# Derive or differentiate?

When the action is: Taking the derivative

what verb should be used?

• to differentiate

• to derive

I feel that deriving is not the correct word here. In my mind it's more a synonym of deducing. Am I right or has the word derive got the same meaning as differentiate? Or perhaps differentiate is not a proper English word...? If so, can anyone name a book or article where the writer(s) (preferably native English speaker(s)) use the word derive to mean differentiate? Or should we always stick to saying: "Take the derivative of..."?

Edit: So from what I can tell, the phrase: "Derive a method for differentiating this function and write down the resulting derivative.", can only have one meaning. XD

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The correct verb is to differentiate. The corresponding noun is differentiation. The mathematical meaning of 'to differentiate' ca be found through google (it's no. 3) –  Danu Jul 10 '14 at 11:48
I'm not 100% sure this is canonical, but you either take a derivative or differentiate. 'Derive' often means 'solve' or 'find a solution'. –  Alex Jul 10 '14 at 11:49
Your summary sentence ("Derive how you should...") is a little awkward; more often that would be "Explain how you should..", or something like that. I recommend "Derive a method for differentiating this function and write down the resulting derivative." –  John Hughes Jul 10 '14 at 17:55
"Derive" and "differentiate" have different derivations, and it's important to differentiate between them ;-) –  David Jul 15 '14 at 5:06
It probably comes about because “differential” can also be part of a car (making “differential equation” a misleading phrase for non-mathematicians). “derivative” is arguably a clearer word. The logic then goes that a derivative must have been derived from something. But surprisingly, it's not actually that common. I think, to a native speaker, “-tive” doesn't quite work to back-form a synonym for “differentiate”. –  James Wood Jul 15 '14 at 23:05

In English, I've almost always heard mathematicians say "We now differentiate $f$ to get ...". Occasionally I've heard "derive," but in English (my native language!), that's generally used to mean "work out", as in "Ralph couldn't derive a proof of the intermediate value theorem from the information he had at hand." It's also used in generating one thing from others, as in "We can now derive the half-angle formulas from the addition formula by a clever substitution."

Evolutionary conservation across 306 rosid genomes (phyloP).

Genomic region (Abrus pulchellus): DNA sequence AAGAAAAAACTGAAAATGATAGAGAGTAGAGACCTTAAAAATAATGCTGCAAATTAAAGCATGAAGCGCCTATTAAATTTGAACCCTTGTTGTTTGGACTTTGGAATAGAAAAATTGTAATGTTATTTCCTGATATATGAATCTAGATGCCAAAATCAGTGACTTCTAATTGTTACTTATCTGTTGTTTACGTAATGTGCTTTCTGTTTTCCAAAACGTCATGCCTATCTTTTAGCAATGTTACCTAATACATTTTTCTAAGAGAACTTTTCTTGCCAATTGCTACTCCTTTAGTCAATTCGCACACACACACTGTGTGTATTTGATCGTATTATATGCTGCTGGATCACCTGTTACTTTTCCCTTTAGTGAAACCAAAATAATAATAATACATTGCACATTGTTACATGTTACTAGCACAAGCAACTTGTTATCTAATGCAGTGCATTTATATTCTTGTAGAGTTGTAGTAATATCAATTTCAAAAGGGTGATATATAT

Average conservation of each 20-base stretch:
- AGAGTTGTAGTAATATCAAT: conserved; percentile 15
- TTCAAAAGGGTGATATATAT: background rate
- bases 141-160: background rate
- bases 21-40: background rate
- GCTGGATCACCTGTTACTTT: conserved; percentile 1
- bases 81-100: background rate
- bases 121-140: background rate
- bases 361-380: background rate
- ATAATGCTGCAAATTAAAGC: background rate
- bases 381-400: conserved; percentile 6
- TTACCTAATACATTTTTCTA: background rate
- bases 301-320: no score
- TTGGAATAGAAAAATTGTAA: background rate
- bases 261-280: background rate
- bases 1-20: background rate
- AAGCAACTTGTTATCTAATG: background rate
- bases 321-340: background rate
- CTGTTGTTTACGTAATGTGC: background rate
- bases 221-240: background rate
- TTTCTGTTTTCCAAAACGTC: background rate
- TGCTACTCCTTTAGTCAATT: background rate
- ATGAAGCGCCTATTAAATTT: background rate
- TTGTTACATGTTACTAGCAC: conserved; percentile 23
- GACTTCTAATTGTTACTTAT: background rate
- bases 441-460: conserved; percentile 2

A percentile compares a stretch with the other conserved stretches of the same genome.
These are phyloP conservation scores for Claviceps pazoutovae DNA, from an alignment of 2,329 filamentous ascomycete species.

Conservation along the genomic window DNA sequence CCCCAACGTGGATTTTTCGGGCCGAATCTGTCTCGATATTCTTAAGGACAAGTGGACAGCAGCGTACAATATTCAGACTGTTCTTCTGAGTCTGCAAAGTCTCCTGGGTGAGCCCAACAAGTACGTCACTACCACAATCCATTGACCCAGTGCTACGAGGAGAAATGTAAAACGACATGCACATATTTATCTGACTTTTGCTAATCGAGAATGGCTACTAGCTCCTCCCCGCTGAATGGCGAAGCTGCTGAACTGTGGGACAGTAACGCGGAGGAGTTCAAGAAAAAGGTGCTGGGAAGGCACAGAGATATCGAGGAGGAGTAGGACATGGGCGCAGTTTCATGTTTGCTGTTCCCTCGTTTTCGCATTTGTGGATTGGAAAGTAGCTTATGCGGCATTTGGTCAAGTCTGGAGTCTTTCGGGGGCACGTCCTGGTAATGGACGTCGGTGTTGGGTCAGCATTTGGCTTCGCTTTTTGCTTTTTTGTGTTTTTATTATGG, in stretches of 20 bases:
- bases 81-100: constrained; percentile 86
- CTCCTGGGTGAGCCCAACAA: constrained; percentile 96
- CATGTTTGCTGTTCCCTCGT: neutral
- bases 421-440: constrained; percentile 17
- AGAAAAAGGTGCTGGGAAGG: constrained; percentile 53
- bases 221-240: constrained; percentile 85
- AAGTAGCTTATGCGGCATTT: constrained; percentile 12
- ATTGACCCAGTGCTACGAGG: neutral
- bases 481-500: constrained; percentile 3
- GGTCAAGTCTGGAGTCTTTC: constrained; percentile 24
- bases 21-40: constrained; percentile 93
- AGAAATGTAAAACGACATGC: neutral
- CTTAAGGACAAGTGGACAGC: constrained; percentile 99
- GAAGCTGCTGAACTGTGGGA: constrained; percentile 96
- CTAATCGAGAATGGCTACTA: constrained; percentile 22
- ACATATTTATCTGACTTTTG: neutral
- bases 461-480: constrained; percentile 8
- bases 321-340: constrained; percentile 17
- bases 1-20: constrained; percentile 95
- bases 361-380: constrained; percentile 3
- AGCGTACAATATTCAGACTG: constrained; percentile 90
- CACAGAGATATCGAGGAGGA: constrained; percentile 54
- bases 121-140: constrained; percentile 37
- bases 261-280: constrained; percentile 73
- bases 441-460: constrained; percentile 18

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I had a pretty strong feeling that this would be the case, but I've seen people doing it wrong so often, that I began doubting. –  gebruiker Jul 10 '14 at 11:53
I agree: I hear "derive" used for "differentiate" only by non-native speakers (of English, or of calculus). –  Greg Martin Jul 11 '14 at 16:27

That is a question for a native speaker, I fear.

In German both are used

• to differentiate = differenzieren (determing the derivative)
• to derive = ableiten -> Ableitung (derivative)

In English literature, I think I only saw differentiate for the operation.

In German you can use "Herleitung" to stress more that it is about taking conclusions. In English it is maybe "derivation".

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The same in French : both words are used with the same meaning ($differencier$ and $dériver$). –  Claude Leibovici Jul 10 '14 at 11:55
I know what you mean. Also in my native language (Dutch) you can use the word afleiden. However the word has a double meaning; one of these meanings translates to differentiate, and the other to derive. I think that's the origen of confusion for most people... –  gebruiker Jul 10 '14 at 11:56
Same in Swedish –  Vixen Jul 10 '14 at 14:06

In mathematical/Calculus sense only: to differentiate is the verb "to find or calculate the derivative" The noun is "the derivative" Non-calculus students assume that it's ok to say or ask "how do I derive this function?" NO! Calculus students ask, "How do I differentiate this function?" Or "How may I find the derivative of this function?"

Conclusion: right now, in the 21st century Calculus instructors use the verb = differentiate and the noun = derivative

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